Fortunately, he’s still too young to be truly broken up about this year’s demise … and half our family lives in Philly, so we still have a horse in this race.

But, still … Tampa Bay wins Game 7? Stop it. Just stop it.

Next year.

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The Tenth Man

Second greatest comeback in postseason history … and you all have me to thank for it.

It was the fifth inning and the Sox were getting blanked, 5-0. It was a funeral. Sox hitters looked like zombies, and Sox pitchers were helping the Rays hold an impromptu home-run derby. The TBS announcers had shovels in hand and were tossing dirt on top of the almost-closed coffin.

Wonder Woman had seen enough.

“I’m going to bed,” she said. “I’m sorry honey,” she added, trying to comfort me as my team rolled over and played dead.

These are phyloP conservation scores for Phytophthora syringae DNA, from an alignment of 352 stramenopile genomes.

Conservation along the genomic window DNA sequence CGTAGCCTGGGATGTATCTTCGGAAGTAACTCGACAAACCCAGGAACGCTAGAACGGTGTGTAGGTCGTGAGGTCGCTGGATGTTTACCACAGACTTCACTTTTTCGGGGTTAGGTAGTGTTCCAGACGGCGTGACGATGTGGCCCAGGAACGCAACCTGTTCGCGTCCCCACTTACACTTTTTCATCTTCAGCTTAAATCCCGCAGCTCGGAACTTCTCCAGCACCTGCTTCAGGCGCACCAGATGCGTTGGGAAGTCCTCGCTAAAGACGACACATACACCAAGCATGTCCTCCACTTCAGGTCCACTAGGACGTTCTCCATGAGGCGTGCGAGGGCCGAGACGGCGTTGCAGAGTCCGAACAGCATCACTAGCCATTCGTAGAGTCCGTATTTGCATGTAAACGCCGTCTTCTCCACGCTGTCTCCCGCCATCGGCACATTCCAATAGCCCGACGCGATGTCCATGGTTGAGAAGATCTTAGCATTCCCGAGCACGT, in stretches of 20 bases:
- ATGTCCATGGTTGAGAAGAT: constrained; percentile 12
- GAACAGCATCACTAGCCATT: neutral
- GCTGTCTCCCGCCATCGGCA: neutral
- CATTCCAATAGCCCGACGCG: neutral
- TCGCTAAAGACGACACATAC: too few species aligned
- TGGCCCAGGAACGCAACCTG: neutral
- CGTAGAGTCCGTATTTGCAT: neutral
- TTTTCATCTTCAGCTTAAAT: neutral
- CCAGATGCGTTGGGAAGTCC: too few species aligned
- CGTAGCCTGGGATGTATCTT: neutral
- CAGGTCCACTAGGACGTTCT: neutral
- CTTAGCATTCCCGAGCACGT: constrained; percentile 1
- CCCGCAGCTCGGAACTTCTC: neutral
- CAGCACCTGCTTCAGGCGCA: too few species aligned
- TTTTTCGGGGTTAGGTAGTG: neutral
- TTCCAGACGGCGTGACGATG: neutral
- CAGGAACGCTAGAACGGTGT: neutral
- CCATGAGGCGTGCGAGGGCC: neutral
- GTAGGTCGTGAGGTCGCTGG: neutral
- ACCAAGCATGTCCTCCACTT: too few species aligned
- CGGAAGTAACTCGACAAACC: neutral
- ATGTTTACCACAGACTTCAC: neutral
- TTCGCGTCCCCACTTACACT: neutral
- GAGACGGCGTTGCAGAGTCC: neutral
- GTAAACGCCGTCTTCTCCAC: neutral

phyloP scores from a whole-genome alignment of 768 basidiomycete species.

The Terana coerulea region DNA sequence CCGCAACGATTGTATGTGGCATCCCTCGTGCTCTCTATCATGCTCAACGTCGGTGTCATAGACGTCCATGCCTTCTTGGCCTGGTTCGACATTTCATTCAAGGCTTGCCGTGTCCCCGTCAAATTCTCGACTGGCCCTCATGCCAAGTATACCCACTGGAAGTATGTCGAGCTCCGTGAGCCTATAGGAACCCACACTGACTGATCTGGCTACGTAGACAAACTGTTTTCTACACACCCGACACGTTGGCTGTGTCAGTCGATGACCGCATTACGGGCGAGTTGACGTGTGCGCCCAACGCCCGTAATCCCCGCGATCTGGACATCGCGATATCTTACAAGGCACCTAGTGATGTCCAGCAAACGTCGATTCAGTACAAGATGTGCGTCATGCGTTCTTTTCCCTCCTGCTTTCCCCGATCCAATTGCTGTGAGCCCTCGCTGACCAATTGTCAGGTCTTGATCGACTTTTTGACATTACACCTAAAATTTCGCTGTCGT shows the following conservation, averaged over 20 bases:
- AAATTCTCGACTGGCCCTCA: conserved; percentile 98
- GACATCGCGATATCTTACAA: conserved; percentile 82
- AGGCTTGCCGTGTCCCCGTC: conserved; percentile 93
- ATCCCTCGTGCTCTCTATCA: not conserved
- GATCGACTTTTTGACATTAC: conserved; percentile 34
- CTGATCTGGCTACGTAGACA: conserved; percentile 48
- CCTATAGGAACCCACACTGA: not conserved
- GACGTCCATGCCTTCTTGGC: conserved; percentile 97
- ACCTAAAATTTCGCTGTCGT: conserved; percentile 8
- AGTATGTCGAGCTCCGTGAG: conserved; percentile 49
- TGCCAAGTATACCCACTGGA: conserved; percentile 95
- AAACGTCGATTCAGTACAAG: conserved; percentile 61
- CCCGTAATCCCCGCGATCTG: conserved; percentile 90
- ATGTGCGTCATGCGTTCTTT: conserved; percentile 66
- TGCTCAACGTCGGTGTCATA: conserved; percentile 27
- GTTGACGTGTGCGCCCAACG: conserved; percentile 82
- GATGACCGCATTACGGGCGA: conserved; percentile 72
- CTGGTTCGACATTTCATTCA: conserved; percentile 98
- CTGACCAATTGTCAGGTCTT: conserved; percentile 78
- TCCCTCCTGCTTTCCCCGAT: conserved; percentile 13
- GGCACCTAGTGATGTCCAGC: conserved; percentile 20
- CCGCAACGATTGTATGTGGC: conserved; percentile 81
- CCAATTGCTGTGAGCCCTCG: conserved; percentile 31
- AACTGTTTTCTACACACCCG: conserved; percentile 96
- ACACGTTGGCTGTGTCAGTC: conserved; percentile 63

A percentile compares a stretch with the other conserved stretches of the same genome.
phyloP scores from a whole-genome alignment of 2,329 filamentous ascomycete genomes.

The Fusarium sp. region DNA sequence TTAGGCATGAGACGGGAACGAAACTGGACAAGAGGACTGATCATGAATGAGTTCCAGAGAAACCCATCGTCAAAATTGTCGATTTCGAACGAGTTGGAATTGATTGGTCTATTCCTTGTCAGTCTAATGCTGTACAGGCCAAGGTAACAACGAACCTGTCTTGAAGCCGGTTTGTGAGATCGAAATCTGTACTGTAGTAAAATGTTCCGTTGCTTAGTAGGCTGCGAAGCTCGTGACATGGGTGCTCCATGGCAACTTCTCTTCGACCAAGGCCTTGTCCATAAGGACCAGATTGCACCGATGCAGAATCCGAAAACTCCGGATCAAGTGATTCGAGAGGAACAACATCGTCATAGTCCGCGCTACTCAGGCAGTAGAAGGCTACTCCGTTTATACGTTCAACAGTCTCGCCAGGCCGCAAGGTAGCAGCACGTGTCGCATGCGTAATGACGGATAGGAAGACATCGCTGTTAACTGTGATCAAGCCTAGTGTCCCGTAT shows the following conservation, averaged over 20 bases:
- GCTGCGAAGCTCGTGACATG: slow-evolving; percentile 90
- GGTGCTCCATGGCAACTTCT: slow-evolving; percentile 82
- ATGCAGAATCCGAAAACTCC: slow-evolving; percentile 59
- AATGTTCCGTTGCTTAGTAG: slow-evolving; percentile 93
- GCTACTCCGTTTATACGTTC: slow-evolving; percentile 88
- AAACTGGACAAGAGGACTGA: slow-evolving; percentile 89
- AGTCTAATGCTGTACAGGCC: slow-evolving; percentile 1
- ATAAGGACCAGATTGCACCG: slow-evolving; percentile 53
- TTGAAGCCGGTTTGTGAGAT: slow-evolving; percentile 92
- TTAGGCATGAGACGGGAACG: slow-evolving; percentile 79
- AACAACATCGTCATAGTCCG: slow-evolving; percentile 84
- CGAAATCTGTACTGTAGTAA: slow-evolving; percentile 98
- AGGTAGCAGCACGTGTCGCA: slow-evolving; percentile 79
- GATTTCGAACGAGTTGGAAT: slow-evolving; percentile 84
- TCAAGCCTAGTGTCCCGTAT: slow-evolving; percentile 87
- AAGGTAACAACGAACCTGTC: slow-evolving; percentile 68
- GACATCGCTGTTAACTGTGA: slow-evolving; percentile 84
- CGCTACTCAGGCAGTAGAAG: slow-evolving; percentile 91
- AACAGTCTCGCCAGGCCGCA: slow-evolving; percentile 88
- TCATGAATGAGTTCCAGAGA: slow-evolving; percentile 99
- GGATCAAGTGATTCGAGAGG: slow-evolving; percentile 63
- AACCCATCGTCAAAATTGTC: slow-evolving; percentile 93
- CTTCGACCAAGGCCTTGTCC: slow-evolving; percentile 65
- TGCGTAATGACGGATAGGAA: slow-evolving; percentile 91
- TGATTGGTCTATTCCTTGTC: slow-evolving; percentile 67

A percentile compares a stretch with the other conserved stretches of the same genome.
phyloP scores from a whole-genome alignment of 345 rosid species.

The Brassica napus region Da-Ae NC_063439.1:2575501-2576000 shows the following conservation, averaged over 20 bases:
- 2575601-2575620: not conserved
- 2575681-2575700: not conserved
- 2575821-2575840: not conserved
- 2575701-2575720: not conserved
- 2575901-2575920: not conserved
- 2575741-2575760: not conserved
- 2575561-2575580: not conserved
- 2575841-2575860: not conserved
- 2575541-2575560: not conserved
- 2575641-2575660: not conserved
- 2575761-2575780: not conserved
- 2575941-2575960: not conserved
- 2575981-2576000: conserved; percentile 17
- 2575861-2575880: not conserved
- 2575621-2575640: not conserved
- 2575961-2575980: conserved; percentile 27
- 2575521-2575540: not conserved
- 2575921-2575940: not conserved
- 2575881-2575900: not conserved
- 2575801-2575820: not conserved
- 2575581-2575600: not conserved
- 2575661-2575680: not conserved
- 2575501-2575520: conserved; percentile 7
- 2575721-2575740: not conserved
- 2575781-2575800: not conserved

And then I had an epiphany: the pre-game cheer! Zan and I forgot—again—to do our planned pre-game cheer!

Before Game 1 of the ALCS, we were in his bedroom, and we took all of his stuffed Red Sox toys—three bears; a disturbing-looking baseball with a face, arms and legs; and a little stuffed Wally doll—and, while I clustered together one hand from each of them, we placed our hands on top and did the “One, two, three: GOOOOOOOO RED SOX!!” thing. And they won.

Then we forgot … before Games 2, 3 and 4. When I broke the news to Zan each morning following the losses, he would say, “We forgot to do the cheer!”

So there we were: the Sox were about to get eliminated, and it was, of course, all because we forgot to do the cheer.

And not only did we forget to do the cheer, but I was dressed entirely wrong. I had to act fast.

I dashed into the bedroom, shed the non-magical duds I was wearing, and threw on my authentic Jason Varitek Red Sox home-game jersey, my 2004 World Series Champions hat and the same shorts—now tattered—that, along with the aforementioned jersey and hat, I had worn for last year’s ALCS Game 5, when the Sox were down three games to one, and rebounded for a three-game streak that sent them to the World Series, which they then swept.